Lorenzo Pacitti

Edinburgh Fringe review: Gein’s Family Giftshop, Volume 1

Decrease Font Size Increase Font Size Text Size Print This Page

The Pleasance Attic is an intimate little room. Two rows of seating in which the front row audience members sit about a metre or two from the performers in from of them, who are given just a small patch of stage to work with.

Gein’s Family Giftshop use every inch of it, and with such intensity it’s a miracle they don’t slip on the puddles of sweat that pour off them, as they blast from sketch to sketch in the warmest venue at the festival.

In a venue such as this, it’s key that the performers are able to keep the audience drawn in so as not to create an awkward atmosphere. Luckily for the audience at Gein’s shows, the three players are all tremendous actors and the sketches come thick and fast.

Easily the biggest feather in the Gein’s cap is the dramatic ability of its cast. The three have a wonderful chemistry and give genuinely powerful performances for such silly material. The audience is fully on board for every sketch, sucked in by the acting chops of the trio. For a second, I genuinely considered that James might be the devil, that Kath might be homicidal and that Ed might be pregnant.

With the small stage space available, it’s truly impressive what Gein’s are able to accomplish with just three chairs. The turnaround between each sketch is near flawless, as each performer knows their role in moving props and starting a scene.

With the audience being so close, the physical comedy on offer, particularly from Ed, the poor bugger, is a joy to behold. Ed crashes to the floor on numerous occasions with a heart, committed thump. As he lays crumpled there’s always a genuine fear he might be hurt, such is his ability as a clown.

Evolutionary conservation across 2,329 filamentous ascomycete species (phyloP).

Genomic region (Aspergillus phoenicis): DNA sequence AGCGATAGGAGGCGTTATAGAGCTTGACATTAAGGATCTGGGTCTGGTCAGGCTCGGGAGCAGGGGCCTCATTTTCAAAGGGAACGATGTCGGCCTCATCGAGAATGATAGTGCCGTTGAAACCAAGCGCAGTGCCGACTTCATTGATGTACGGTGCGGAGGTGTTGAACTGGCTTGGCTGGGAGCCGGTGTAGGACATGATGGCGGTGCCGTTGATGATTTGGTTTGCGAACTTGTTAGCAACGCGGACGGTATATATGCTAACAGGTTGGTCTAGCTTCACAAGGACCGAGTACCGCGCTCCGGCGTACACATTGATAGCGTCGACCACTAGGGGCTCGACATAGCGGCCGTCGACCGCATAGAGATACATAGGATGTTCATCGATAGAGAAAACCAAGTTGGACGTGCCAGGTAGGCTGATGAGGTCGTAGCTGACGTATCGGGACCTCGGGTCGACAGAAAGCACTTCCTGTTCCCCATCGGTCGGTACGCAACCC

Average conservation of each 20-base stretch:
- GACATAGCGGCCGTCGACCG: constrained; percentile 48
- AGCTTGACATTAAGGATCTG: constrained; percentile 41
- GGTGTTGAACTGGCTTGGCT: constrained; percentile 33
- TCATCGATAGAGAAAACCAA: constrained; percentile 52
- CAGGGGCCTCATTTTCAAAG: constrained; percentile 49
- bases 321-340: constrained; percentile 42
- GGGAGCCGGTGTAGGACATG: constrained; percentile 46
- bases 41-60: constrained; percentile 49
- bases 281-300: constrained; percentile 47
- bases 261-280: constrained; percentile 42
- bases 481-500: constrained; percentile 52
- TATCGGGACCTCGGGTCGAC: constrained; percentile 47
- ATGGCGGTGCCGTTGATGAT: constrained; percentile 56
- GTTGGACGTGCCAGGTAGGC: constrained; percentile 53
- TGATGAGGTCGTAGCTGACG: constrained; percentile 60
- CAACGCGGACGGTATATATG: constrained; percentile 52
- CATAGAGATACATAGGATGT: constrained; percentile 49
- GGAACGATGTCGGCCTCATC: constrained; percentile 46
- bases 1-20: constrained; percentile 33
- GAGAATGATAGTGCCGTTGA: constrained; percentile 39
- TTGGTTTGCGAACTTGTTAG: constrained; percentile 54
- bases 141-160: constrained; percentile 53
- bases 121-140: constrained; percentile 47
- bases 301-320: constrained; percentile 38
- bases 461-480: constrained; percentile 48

The sketches themselves are for the most part, excellent and varied. There are sketches with shock value, sketches that last a few seconds and sketches with a drawn-out story. The trio are at their best in the running sketches. The callbacks to previous sketches create an interesting narrative within the show, which is really very clever and doesn’t risk the audience’s focus on the main sketches at all.

The sketches that don’t quite hit the mark are the longer, story-driven scenes. This may be because the audience were enjoying the pace of the shorter sketches – and to then be given longer, slower scenes was a bit jarring – but this is a minor quibble.

Gein’s Family Giftshop has brought a strong and surprising sketch show to the table with Volume 1. Full of belly laughs and hilarious shocks, there is a bright future for this trio.


Date of live review: 4 August 2014 @ Attic, Pleasance Courtyard

Click to read all our Edinburgh Fringe reviews so far.